William had been born on 9 April 1895, the younger son of George Arthur Beecroft and Sarah Jane Beecroft of Spring Cottage, Cheadle Hulme and had been educated at Stockport Grammar School. He later became an articled pupil with Walter Humphreys & Co, chartered accountants, of Stockport. The 1901 Census shows that, apart from his older brother, he also had four older sisters. At the time, his father was a wholesale jeweller and was successful enough for the family to employ a live-in servant. It seems that his father later moved into the cotton business but, had died by 1918. In that year, William and his mother were living at 54 Hulme Hall Road, Cheadle Hulme. It would seem as though all five of his older siblings had moved away. Certainly his older brother, George Arthur, had emigrated to New Jersey and had married. George also served in the forces but chose to join the Canadian army where he served with the engineers as a sapper.
On 29 August 1914, William enlisted in the 1/6th Manchester Regiment as a private (service number 2229, and, later, 250413). His attestation papers describe him as been 5ft 11.5 inches tall with a 34.5 inch chest. His address then was 76 Swan Lane, Cheadle Hulme. He saw action in the ill-fated Gallipoli campaign from May 1915 until the troops were evacuated, when he returned to Egypt. His file, at the National Archives, notes he was sick and away from duty between 20 October and 25 October 1915 and, again, between 20 November and 24 November.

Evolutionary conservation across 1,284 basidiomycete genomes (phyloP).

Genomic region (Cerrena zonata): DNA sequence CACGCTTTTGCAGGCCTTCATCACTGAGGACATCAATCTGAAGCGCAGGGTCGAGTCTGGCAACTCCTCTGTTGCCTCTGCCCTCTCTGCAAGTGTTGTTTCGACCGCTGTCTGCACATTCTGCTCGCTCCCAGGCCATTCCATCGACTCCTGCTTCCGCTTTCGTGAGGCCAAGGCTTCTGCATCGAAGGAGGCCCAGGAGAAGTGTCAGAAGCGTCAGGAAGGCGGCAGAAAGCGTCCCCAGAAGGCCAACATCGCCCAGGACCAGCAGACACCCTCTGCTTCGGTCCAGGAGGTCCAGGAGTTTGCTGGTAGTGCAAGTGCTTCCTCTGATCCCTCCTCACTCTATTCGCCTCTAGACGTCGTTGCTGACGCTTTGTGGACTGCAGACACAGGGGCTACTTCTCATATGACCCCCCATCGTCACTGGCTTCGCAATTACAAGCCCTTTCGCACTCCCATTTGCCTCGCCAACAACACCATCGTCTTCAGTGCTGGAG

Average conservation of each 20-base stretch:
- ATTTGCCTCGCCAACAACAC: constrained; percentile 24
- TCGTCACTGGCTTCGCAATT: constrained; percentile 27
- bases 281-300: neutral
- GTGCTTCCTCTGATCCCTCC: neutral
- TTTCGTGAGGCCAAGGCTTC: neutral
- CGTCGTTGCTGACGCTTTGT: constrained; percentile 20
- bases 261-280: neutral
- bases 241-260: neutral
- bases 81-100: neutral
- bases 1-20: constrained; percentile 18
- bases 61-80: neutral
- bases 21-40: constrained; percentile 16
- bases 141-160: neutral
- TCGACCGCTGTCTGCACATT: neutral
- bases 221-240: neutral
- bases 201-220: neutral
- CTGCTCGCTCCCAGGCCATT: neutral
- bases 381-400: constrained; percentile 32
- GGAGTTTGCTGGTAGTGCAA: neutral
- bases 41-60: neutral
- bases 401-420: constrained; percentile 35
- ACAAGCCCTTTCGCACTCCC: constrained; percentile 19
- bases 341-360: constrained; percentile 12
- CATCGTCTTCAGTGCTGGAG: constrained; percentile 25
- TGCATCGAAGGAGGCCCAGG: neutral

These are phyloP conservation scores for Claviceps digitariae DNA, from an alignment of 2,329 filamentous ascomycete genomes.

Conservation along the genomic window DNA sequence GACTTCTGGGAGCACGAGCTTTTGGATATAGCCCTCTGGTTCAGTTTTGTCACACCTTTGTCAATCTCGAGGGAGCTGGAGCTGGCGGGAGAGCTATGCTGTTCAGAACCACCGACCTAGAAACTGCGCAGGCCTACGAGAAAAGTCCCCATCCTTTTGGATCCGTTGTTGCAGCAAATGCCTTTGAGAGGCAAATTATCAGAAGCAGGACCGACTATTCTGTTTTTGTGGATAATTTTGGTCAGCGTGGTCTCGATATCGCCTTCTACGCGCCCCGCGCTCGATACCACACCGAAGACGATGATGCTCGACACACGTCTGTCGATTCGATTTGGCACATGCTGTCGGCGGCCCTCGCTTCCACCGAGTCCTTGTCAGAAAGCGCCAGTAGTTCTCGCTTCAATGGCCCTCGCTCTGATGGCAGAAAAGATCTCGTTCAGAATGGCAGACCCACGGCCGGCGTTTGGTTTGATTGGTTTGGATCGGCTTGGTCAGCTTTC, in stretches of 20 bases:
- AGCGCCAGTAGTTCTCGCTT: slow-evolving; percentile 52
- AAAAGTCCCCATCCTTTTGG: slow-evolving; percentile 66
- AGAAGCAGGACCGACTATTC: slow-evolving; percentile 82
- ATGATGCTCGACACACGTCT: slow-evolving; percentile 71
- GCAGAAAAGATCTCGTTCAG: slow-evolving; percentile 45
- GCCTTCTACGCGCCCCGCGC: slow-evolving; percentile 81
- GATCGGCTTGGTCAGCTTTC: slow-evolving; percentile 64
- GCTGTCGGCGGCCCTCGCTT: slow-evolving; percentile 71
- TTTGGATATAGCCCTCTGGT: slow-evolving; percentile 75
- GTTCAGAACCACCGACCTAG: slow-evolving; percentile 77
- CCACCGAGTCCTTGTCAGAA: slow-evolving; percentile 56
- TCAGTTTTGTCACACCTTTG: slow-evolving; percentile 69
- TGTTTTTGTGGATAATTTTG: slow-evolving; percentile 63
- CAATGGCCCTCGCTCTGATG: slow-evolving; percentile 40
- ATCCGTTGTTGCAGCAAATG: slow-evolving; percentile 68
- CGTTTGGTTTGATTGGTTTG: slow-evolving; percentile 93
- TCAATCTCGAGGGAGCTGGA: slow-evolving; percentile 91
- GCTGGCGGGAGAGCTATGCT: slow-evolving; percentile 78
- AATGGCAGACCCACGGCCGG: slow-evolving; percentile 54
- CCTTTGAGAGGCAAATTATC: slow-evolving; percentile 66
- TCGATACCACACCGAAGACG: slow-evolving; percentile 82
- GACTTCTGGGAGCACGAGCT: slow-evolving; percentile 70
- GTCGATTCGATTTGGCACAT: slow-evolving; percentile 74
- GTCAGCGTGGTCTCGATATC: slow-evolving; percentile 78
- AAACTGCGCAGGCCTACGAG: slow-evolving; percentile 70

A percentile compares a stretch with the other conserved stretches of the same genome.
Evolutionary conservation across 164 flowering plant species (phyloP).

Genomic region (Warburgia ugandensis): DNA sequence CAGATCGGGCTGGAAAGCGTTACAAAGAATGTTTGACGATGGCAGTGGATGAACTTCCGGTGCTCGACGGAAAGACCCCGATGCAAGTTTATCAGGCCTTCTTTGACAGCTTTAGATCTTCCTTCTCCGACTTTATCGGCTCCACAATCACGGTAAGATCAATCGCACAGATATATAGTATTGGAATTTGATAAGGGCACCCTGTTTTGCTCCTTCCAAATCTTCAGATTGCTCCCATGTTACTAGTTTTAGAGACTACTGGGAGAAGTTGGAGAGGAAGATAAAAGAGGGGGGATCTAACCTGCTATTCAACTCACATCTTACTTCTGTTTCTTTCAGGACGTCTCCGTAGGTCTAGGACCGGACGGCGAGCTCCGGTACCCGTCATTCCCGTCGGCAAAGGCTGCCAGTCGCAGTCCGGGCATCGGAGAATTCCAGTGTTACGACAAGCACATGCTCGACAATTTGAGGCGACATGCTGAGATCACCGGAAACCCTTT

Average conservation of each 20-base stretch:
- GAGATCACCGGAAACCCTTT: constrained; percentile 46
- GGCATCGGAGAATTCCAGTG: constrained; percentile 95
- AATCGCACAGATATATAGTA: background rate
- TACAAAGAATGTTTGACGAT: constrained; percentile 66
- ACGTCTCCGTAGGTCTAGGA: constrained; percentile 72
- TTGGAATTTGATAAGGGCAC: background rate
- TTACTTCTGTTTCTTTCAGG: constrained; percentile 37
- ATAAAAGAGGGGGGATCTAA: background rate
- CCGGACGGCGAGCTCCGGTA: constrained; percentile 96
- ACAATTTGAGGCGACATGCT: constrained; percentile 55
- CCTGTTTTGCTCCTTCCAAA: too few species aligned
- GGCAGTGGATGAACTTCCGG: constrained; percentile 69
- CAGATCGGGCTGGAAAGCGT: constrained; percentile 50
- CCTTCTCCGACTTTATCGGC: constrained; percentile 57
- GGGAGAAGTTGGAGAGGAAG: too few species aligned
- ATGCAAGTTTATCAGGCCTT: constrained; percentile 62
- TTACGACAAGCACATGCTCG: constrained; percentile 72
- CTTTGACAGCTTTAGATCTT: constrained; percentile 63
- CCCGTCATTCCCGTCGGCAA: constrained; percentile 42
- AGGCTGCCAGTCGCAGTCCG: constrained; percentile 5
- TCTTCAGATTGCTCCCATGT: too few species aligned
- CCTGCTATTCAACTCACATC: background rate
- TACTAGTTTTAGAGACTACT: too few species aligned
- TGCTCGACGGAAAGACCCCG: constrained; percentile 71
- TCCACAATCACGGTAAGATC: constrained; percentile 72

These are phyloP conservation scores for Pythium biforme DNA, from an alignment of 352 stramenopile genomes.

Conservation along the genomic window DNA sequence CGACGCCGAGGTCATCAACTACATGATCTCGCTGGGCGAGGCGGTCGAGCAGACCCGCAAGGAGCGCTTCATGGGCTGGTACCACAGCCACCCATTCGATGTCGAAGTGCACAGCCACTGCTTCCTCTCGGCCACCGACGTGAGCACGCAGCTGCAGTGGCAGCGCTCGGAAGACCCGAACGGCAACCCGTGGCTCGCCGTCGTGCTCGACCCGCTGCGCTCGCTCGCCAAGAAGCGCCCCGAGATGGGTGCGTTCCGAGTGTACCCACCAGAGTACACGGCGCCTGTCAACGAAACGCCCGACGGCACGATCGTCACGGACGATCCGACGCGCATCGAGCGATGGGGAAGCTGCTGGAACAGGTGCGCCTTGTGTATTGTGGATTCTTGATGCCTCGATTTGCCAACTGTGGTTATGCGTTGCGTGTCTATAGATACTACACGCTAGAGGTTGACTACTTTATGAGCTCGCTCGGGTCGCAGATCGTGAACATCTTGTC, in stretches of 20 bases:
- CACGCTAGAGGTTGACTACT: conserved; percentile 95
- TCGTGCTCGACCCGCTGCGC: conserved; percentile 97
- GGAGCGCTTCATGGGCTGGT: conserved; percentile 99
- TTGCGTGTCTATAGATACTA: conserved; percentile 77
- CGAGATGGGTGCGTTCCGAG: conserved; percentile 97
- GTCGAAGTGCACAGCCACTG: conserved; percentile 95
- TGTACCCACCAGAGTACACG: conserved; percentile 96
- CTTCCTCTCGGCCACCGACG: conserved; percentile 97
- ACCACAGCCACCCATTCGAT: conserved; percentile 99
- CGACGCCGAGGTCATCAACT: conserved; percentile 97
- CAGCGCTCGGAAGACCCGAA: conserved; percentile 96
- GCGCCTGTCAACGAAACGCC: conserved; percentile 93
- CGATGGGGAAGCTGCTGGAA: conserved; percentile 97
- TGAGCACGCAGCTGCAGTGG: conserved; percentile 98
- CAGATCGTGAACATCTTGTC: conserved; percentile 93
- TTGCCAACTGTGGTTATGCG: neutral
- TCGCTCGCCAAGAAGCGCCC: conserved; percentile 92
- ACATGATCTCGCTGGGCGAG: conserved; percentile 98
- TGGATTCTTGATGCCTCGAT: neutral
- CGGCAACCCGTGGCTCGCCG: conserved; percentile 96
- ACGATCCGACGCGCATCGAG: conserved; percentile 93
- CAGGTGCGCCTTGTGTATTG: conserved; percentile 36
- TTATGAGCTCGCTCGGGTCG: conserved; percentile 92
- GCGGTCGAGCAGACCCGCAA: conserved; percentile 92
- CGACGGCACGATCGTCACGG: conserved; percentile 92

William was promoted to Lance Corporal on 1 February 1916 and to Corporal on 1 September. He spent a couple of months on active service in France and, in May 1917, he returned to England to train to become an officer. He was commissioned on 31 October 1917 and was posted to the 6th Battalion, Gloucestershire Regiment and went with them to France in January 1918.
Shortly after arrival in France, William was attached to the 1/7th Battalion, Lancashire Fusiliers and assigned to "C" Company. On 22 July 1918, the Battalion was in the front line near the small village of Colincamps, in the north of the Somme battlefield. "C" Company was ordered to raid an enemy trench known as Watling Street. Such raids were a common feature of trench warfare and were designed to disrupt enemy morale and to gain intelligence, possibly by the capture of prisoners. In this case, the British troops came under fire from machine guns and grenades and they were unable to reach the German lines. William and one other officer were killed and 34 soldiers wounded.
His outstanding pay of £11.12s.4d was sent to his brother George, who was then living in London. It was not paid until 28 June 1919.
(Original research by John Hartley for the Cheadle & Gatley War Memorials website)